Account-Based Marketing is just that, marketing that targets your chosen high-value accounts (as opposed to buyer personas). I love it because ABM’s goal is so precise—to attract X specific companies. You should love it because of these stats:
What's more, there’s a huge advantage to knowing which companies you’re targeting—all their information is readily available online. This takes prospect research to a whole new level, helping you to better understand your audience and more easily persuade them to love your SaaS.
So how do you get started? Glad you asked.
Start by determining the companies that have the same most important attributes as your best customers. You might already have employees from these companies in your database. Maybe you’ve been sending them your quarterly newsletter or an occasional email. Now you can prioritize them based on specific criteria.
For example, if your best customers are all mid-sized companies in a specific industry, search for similar companies in your database. When you’ve exhausted your database, it’s time to start digging on the internet. Use Google, LinkedIn and similar platforms to build your list. While you’re gathering company information, don’t forget to also collect key decision maker information (all of them). You’ll thank me later.
Now that you've built up your list, it’s time to break it down. Maybe your list of 100 companies can be further sliced by industry, size, geography, etc. What’s important is that you have groups that can be communicated to with a similar message per segment. For example, if you have a list of 100 vehicle manufacturers, you might want to communicate differently to the commercial vehicle manufacturers than you would to the personal auto vehicle manufacturers.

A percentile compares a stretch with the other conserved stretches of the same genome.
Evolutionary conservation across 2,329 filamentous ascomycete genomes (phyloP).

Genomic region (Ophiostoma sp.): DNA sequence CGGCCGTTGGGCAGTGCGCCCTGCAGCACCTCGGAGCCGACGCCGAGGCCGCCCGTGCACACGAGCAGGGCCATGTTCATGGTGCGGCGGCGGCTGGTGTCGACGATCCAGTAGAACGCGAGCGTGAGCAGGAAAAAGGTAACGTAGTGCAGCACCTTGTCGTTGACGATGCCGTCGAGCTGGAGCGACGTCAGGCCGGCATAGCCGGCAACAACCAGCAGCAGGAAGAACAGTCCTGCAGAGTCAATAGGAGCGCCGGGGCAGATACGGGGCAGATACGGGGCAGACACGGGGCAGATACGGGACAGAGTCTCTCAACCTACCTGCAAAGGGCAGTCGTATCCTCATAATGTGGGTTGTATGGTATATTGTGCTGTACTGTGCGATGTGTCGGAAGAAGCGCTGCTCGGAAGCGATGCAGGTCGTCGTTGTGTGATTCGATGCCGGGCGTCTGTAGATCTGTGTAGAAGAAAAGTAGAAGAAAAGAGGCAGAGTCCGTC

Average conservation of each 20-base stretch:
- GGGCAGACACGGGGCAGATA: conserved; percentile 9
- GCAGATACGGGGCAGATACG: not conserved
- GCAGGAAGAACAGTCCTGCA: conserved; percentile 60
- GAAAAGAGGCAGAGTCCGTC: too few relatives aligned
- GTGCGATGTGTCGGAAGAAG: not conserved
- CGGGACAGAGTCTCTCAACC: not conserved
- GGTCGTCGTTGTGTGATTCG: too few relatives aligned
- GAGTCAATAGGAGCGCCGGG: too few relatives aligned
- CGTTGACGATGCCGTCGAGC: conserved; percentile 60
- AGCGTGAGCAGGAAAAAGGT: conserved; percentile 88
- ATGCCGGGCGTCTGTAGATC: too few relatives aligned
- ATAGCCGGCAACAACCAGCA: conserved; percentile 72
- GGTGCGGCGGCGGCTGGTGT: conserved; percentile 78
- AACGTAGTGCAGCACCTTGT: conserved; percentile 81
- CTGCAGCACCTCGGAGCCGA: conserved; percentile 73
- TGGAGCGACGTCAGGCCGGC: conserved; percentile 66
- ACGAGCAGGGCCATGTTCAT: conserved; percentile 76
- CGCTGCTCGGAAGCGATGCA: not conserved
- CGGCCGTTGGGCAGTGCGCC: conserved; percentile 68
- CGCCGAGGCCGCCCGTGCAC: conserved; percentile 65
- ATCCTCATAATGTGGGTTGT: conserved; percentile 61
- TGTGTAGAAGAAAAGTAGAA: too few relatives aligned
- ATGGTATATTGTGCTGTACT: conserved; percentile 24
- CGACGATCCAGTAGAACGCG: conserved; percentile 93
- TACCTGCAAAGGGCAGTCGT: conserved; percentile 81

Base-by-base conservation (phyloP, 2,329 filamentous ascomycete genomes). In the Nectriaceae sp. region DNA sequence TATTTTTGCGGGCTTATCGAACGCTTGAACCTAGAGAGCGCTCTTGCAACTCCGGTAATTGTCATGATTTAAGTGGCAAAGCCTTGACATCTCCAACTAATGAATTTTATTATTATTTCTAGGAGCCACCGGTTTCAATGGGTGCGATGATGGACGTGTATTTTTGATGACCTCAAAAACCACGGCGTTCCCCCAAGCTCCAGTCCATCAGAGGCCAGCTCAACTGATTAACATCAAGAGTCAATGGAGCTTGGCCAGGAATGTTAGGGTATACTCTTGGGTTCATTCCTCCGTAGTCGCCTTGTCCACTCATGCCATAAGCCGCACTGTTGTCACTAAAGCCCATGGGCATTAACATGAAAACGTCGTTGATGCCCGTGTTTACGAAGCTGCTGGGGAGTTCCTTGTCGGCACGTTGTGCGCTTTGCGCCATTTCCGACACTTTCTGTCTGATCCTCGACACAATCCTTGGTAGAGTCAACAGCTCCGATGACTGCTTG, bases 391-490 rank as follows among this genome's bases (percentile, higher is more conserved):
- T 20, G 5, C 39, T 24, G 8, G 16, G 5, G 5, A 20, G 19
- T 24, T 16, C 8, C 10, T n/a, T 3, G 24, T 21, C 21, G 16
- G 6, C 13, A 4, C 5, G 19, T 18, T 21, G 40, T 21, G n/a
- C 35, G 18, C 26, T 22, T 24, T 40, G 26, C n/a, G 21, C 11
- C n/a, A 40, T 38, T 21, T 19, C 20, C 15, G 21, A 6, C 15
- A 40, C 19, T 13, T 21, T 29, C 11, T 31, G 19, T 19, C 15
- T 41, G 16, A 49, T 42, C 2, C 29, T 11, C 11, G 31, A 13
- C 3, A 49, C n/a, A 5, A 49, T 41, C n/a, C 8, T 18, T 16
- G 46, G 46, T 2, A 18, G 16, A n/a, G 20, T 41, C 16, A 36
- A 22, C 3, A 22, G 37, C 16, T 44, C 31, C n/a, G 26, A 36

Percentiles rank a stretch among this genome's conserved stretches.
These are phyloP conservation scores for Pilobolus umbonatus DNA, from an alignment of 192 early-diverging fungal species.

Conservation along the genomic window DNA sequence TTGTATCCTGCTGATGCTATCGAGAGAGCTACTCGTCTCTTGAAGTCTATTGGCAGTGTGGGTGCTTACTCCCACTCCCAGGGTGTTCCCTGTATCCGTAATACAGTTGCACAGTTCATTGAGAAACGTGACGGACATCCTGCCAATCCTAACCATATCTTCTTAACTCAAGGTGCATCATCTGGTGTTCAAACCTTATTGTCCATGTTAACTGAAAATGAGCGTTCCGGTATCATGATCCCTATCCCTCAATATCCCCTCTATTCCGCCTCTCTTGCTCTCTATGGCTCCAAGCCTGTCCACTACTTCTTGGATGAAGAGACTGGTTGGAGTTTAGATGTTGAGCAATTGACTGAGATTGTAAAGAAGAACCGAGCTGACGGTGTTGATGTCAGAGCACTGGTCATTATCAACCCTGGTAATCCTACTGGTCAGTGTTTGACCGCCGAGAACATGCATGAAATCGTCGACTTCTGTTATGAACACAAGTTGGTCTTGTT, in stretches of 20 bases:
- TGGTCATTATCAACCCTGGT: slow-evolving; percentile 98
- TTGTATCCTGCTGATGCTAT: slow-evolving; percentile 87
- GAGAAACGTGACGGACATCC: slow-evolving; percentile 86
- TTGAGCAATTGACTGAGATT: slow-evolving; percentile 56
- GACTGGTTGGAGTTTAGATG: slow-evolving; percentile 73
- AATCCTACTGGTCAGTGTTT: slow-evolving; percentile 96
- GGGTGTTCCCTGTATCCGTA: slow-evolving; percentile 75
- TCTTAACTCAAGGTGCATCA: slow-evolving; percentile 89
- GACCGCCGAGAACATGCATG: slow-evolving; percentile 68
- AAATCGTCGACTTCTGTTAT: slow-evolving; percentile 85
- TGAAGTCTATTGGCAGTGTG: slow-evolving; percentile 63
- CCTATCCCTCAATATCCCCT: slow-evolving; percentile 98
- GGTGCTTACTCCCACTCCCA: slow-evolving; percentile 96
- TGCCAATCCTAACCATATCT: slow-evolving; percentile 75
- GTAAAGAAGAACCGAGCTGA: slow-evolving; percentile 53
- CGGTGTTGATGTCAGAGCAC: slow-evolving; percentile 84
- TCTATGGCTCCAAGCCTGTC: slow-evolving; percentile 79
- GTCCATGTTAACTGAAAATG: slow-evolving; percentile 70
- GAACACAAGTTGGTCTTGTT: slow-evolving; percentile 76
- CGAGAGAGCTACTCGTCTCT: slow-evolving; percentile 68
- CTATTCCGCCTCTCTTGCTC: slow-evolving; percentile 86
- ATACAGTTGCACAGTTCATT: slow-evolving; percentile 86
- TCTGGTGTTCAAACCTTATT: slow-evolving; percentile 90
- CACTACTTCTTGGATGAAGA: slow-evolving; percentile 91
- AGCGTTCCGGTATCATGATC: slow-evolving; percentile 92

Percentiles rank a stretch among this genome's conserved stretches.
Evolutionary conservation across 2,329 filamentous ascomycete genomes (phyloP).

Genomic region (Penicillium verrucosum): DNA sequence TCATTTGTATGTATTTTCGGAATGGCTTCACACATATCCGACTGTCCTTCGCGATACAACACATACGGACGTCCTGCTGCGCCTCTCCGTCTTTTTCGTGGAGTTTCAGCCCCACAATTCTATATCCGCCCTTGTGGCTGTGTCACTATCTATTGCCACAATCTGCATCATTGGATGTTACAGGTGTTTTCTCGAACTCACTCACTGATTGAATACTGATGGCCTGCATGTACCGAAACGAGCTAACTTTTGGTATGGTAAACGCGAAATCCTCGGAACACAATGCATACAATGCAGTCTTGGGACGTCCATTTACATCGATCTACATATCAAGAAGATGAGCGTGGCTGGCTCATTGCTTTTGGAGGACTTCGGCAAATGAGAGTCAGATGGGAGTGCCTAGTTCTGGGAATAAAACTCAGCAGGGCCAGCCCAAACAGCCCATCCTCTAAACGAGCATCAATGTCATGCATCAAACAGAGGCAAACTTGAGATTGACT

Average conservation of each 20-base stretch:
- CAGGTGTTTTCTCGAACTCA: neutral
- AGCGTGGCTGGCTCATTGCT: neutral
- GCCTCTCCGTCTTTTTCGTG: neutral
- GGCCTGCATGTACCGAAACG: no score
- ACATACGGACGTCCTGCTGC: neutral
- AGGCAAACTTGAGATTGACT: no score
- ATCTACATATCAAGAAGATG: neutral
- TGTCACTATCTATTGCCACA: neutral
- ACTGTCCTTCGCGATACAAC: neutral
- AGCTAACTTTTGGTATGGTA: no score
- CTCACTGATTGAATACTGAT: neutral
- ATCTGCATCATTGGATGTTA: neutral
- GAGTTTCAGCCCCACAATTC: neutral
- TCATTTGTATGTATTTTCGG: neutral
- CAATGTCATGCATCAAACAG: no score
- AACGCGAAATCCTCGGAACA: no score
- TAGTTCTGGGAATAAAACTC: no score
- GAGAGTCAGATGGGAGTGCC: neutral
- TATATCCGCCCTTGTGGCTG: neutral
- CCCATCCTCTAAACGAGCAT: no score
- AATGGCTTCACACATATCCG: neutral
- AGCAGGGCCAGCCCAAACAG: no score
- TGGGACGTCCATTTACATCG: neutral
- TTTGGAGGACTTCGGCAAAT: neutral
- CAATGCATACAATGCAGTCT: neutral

Here’s where your buyer personas still come in handy. Take the time to learn about the companies and the key decision makers you are trying to persuade. Who is involved in the technology or SaaS buying process? Ask your sales team, do online research, and, if they're available for interviews, ask your current customers. This will be vital to determining the types of marketing programs needed to most effectively reach them.
It helps to start with your buyer’s journey. What does the key decision maker need at each stage to move smoothly to the Decision Stage? Better yet, what do they want at each stage?
Of course, the tactics you use to appeal to them can include outbound and inbound efforts. A combination of the two generally works best since the B2B sales cycle is generally longer and can require an arsenal of nurturing techniques in order to be effective. Here’s a simple example.
Our goal: Nurture 50 small manufacturing companies in the Northeast to a sale.
The key is that you use your research to create great customized content for your desired accounts. As always, optimize your work based on your results and pass any insights about the companies to your sales team. After all, the goal is to get the desired company to raise their hand to a conversation. If your sales team is well-prepared for the call in advance, your chances of making a sale multiply! If you use HubSpot, here’s more on how to automate that process.
Sheila Villalobos is a PMG Account Manager and trend tracking extraordinaire. When she’s not being her naturally resourceful self and figuring out new ways to use old marketing tools, you can find her staying up to date on all things web design, ABM, contextual marketing and strategy (and writing blogs about them).